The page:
The word ‘octave’ itself is derived from Latin, meaning “the eighth”—although octave law itself is as much about the number seven. At its simplest level, octave law basically posits that everything in existence is built on a structure of seven distinct parts, with the eighth part being a reiteration or variation of the first part. This is most clearly expressed in terms of music: in your basic diatonic scale, there are seven notes—do, re, mi, fa, so, la, ti—with the eighth note, another do, completing the octave and functioning as both the last part of this first scale and the first part of the next. The eighth note doubles the frequency of the first note, thus echoing the prior scale while subtly altering the tone of the next.
In other words, once you get past the first seven notes, it’s all fundamentally the same music. Or, as Hermes Trismegistus is reputed to have expressed it in his Emerald Tablet: “That which is above is like to that which is below, and that which is below is like to that which is above, to accomplish the miracles of the one thing.”
Of course, inherent in the concept is that while all these progressions of eight are essentially the same, they are also significantly differentiated as you either ascend or descend a given series of octaves. As is said in Meditations on the Tarot: “Since at the root of the diversity of phenomena their unity is found—in such a way that they are at one and the same time different and one—they are neither identical nor heterogeneous, but are analogous in so far as they manifest their essential kinship.”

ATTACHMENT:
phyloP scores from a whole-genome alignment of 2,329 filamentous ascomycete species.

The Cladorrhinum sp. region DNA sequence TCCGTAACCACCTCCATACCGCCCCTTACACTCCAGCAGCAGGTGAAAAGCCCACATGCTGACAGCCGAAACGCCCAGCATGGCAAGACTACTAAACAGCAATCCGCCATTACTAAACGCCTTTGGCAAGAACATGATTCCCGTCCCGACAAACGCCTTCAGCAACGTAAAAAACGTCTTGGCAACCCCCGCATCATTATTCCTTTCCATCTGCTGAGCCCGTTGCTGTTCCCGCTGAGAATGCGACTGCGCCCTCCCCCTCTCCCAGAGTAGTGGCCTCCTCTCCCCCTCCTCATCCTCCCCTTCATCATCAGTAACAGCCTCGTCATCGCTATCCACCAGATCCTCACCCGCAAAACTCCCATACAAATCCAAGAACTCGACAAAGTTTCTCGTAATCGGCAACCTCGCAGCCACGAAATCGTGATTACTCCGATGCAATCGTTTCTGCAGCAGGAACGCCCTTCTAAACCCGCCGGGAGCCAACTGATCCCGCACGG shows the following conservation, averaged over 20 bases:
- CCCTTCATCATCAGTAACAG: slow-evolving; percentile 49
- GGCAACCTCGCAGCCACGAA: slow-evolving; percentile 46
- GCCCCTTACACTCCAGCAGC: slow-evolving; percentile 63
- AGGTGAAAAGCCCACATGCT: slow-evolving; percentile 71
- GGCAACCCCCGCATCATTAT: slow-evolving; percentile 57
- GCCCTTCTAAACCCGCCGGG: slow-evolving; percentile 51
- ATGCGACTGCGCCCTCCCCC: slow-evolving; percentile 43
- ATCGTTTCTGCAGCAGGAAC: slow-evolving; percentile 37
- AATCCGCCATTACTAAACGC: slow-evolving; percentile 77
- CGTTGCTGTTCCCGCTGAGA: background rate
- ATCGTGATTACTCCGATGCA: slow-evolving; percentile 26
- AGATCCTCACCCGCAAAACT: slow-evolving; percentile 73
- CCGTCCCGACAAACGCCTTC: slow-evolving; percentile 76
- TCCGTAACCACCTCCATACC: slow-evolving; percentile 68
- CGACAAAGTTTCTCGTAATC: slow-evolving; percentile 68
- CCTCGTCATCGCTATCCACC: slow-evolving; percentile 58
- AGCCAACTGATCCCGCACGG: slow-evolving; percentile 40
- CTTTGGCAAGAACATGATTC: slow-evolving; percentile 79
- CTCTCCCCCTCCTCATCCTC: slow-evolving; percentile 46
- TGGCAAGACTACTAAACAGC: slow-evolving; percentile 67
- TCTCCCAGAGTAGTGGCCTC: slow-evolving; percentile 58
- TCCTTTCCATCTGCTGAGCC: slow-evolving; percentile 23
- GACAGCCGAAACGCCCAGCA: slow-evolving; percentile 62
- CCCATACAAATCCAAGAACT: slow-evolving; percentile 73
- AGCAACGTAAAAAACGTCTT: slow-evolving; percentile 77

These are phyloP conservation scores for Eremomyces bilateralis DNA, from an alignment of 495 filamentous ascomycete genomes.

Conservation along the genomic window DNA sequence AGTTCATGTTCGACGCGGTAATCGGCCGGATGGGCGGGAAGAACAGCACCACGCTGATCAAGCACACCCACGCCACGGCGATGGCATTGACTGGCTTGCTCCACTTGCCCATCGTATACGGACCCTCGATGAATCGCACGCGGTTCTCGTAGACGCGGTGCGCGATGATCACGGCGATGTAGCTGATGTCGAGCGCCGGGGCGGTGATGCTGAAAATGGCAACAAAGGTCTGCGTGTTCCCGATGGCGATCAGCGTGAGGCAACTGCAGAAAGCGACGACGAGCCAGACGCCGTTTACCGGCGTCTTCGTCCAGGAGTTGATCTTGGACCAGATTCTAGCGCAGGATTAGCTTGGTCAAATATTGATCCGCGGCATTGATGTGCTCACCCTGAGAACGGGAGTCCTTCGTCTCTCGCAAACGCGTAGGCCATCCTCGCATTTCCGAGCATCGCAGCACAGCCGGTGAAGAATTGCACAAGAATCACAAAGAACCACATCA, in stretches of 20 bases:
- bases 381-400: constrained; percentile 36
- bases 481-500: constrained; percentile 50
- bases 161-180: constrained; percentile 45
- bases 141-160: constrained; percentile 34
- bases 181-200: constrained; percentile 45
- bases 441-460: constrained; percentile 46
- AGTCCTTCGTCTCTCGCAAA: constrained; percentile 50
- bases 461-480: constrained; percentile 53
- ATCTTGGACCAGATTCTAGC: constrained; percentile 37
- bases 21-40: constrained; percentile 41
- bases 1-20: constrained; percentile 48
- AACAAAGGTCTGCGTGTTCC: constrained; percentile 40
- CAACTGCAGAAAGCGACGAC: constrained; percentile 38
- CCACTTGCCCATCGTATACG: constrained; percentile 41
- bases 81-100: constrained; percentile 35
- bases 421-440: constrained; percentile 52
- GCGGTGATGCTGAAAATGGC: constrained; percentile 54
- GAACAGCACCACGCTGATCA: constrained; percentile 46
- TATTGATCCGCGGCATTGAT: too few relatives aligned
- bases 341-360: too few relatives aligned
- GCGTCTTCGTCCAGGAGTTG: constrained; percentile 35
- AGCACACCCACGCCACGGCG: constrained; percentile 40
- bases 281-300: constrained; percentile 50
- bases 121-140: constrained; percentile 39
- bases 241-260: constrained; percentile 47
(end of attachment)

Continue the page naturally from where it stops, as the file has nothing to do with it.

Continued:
This is taken to apply to everything from planetary orbits to the intrinsic nature of Man. At one point or another, under various names, Egyptians, Zoroastrians, Buddhists, and Christians have all enumerated the seven “principles of Man” as follows:
1. physical body
2. vital force
3. astral body (the etheric duplicate of the body, a sort of template or blueprint)
4. animal soul (passion or emotion)
5. human soul (intellect or will)
6. spiritual soul
7. universal spirit
Some cultures see these as stages through which every individual must progress in order to achieve perfection, which of course is perceived as the eighth and integrating principle.
No, I have not abandoned my customary cynicism for New Age (or in this case, Old Age, really) mysticism. The preceding 'treatisette' is actually the result of some research I did for the role-playing game I'm in under Dean. Which means that only K8, Alex, and Dean himself will understand the relevance of the topic, but I figured it was interesting enough to share with y'all anyway.